Since I wrote last week about the remarkable eighteenth-century precedents for a health insurance mandate, several supporters of the challenge to Obamacare have attempted to downplay the relevance of those early mandates for today’s case. The latest is Professor Phillip Hamburger, who argues that those early statutes imposing health insurance mandates on private commercial shipowners and seamen didn’t arise under the Commerce Clause; instead, he claims, they were justified under the power to provide for the Navy because such health mandates helped ensure “a large supply of healthy seamen” for the Navy to draft in the event of war.

This argument is certainly creative, but the connection between regulating private commercial activities and the Navy power is unconvincing. By that logic, one could equally say that the Obamacare mandate is justified because it helps ensure a large supply of healthy people to draft into the Army in the event of war. Nor does his Navy clause argument seem to fit the eighteenth-century statutes, which were replete with provisions requiring written labor contracts on key terms, regulating when wages had to be paid, and providing hospital care for disabled seamen even if they were no longer able to serve—none of which were relevant to ensuring a supply of healthy seamen to draft for war.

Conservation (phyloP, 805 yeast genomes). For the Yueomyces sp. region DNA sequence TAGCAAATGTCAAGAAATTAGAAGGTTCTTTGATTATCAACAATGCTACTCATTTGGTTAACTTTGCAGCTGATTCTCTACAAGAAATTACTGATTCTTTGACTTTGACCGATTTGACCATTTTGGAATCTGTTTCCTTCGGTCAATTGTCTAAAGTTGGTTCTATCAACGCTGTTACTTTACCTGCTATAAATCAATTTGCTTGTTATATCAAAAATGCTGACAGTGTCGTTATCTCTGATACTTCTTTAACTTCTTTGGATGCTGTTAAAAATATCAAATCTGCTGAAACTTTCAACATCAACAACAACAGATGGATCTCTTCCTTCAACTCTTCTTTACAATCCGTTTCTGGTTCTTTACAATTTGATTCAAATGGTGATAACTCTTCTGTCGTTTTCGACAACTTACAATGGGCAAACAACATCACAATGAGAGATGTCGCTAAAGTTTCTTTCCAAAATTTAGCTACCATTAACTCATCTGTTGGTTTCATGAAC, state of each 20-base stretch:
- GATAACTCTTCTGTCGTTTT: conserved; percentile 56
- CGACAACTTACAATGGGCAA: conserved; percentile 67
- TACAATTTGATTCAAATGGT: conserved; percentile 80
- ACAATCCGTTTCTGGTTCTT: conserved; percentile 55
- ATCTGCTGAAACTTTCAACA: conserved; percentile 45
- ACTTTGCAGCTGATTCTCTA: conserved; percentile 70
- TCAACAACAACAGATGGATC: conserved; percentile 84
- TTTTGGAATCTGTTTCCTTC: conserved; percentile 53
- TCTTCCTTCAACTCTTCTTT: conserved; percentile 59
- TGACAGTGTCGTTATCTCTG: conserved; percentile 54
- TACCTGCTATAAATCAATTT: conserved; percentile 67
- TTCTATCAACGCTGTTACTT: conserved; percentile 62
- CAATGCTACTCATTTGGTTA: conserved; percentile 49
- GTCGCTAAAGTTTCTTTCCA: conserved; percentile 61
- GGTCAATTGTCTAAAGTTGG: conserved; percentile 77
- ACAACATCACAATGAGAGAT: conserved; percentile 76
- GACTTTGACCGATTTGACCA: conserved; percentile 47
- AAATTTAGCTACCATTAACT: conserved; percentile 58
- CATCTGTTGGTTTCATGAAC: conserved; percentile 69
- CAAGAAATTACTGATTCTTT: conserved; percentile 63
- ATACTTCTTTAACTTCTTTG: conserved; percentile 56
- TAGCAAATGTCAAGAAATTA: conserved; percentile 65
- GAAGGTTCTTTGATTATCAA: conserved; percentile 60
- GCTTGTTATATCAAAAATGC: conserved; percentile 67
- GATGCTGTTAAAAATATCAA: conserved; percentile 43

In any event, Hamburger’s claim conflicts with Supreme Court case law, which as I have shown, does indeed hold that federal statutes regulating the duties of shipowners and seamen arose under the Commerce Clause. In contrast, I am unable to find any case holding that Congress’ power to impose duties on private commercial shipowners and seamen arose under the Navy Clause.

Remember the context: The challengers are trying to infer a constitutional ban from purported silence because their theory lacks any affirmative support in the text, history, or case law. The constitutional text does not support the challengers’ argument because, as conservative Judge Silberman held, 1780s dictionary definitions of “regulate” indicate that the plain meaning of the text giving Congress the power to “regulate commerce” does include a power to mandate purchases. Nor did any framer state that they thought the Constitution prohibited purchase mandates or any prior case so hold. 

Bereft of such support, the challenge to Obamacare rests on the claim that the unprecedented nature of purchase mandates shows they were so wholly alien to the framers that they obviously would have wanted to ban them. Trying to infer a constitutional ban from a lack of precedent is dubious to begin with, since the Constitution has no anti-innovation clause, and the law presumes Congressional Acts are constitutional. But, if one is going to use that dubious method, one cannot exclude analogous precedents based on strained or technical distinctions.

Even if you do believe that these early mandates were justified under clauses other than the Commerce Clause, they demonstrate that the framers clearly thought purchase mandates were a “proper” means of executing constitutional powers. That’s enough to show that the framers would hardly have been horrified at the notion of mandating purchases—and enough to validate the Obamacare mandate under the Necessary and Proper Clause.

Einer Elhauge is a professor at Harvard Law School. He joined an amicus brief supporting the constitutionality of the mandate.